When Charlotte Beers was made the CEO of Ogilvy by WPP, there was apprehension in the ranks of the employees of Ogilvy. She had never worked outside the United States and now she was the CEO of a worldwide company. Her vision for the company was to choose the right people and place them so that their skills are magnified. She also wanted to build Brand Stewardship. Beers herself was selling this concept and was getting a better response from the clients. She had also shown earlier that she was interested in the philosophy of marketing. This showed her enthusiasm for the work which she was doing towards her vision. Charlotte Beers had decided on three strategies – Client security, better work, more often and financial discipline.
*Client security – Beers tried to focus the energy, resources and passion on the clients. She believed that it would take three years to replace the revenue from a lost client.
*Better work, more often – Beers believed that better work which was done more often was the key to success. She tried to make the brand the central focus.
*Financial Discipline – Beers came to the conclusion that the company’s assets needed to be activated and put to better use.
The above strategies were quite comprehensive and were important for the growth and development of the company. These strategies were linked to the vision that Beers had in mind. The vision of Brand Stewardship was the key in getting back lost clients. The clients were intrigued by this concept and thought that it was interesting enough. I therefore assess the vision in terms of these three key strategies.
The vision “To be the agency most valued by those who most value brands” shows that Ogilvy is trying to aim for the number one spot in its targeted market. It shows us that Ogilvy’s focus was on creating, building and energizing profitable brands. This seemed to be a very viable goal, based on the strengths of Ogilvy. Ogilvy was always known for its creative talents and had a strong history of boosting brands. From the “Statement of vision and values, 1993” we can see that Ogilvy was focusing its attention on building brands. In essence, this shows that Ogilvy was taking a closer look of how effectively it dealt with its clients. The paragraph states that Ogilvy always had tried to accomplish a larger customer base for its clients through its creative advertising and Ogilvy’s quest to build a staying power. This relates to the first strategy of client security, where Ogilvy’s focus was on its present clients. Ogilvy realized that it takes three years to replace revenue from a lost client. I think that this first part of the vision was well planned. The decision to place David Ogilvy’s name in the statement was very clever, thus getting the reader to reflect on the past glory of Ogilvy. The statement also focuses on shared values, which the company feels is a key to expanding the culture and reinforce its standards. This statement thus proves that the company was focused on its clients as well as its employees.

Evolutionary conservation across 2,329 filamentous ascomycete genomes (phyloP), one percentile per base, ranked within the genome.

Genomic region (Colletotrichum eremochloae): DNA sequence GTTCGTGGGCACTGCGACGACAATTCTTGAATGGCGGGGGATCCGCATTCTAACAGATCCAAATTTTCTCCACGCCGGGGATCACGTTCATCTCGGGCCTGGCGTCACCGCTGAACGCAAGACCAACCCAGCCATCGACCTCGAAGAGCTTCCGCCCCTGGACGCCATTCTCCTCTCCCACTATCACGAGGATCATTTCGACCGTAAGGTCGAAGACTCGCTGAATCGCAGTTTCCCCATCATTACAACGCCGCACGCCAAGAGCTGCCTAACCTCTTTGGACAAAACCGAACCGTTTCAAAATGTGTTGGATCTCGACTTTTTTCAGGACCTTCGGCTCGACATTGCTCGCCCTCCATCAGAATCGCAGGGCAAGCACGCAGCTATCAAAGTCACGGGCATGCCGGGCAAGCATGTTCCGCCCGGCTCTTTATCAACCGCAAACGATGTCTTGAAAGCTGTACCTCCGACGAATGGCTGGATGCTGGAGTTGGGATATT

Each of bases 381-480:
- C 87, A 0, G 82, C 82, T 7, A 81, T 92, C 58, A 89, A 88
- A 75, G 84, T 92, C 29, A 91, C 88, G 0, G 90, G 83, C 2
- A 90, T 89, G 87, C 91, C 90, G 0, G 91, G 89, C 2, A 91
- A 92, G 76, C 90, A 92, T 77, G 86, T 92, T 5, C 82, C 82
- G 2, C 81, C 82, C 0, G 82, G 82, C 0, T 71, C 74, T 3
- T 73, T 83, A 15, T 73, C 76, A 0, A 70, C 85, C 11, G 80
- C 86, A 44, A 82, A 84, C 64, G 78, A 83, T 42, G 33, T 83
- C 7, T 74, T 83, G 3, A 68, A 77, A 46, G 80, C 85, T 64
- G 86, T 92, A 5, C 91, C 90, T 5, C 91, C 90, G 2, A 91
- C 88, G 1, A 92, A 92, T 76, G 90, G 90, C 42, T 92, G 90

Assessment of the process
When Charlotte Beers was appointed as the CEO of Ogilvy and Mather Worldwide, the company was in a bad shape. It needed a change in direction which Beers found out after meeting with the clients. Beers was a charismatic leader. She immediately observed that the impressive assets that the company was holding were not being utilized properly. She also set a vision for herself. She identified a group of employees who desired change just like she did. To do this she called this group for important meetings where the group discussed on how to focus on Brand Stewardship and gain a competitive advantage in the advertising market. The group then came up with three strategies – Client Security, Better Work, More Often and Financial Discipline. These strategies were linked to the emerging vision by a declaration: “The purpose of our business is to build our client’s brands” (9).
The process of communicating the vision and the strategy was very simple. The group members would work towards communicating the strategy to the next level of managers, while Charlotte Beers would direct her energy towards winning new and lost clients. This was a really good strategy as the company got two huge clients – Jaguar Motors cars’ entire U.S. account and American Express’s $60 million worldwide account. Beers also made up a new organization, Worldwide Client Services. This company would try and get the best brains for each account that was held by Ogilvy. WCS was structured to mirror their clients’ organization. This really helped the clients and this shows the commitment that the company had towards their clients.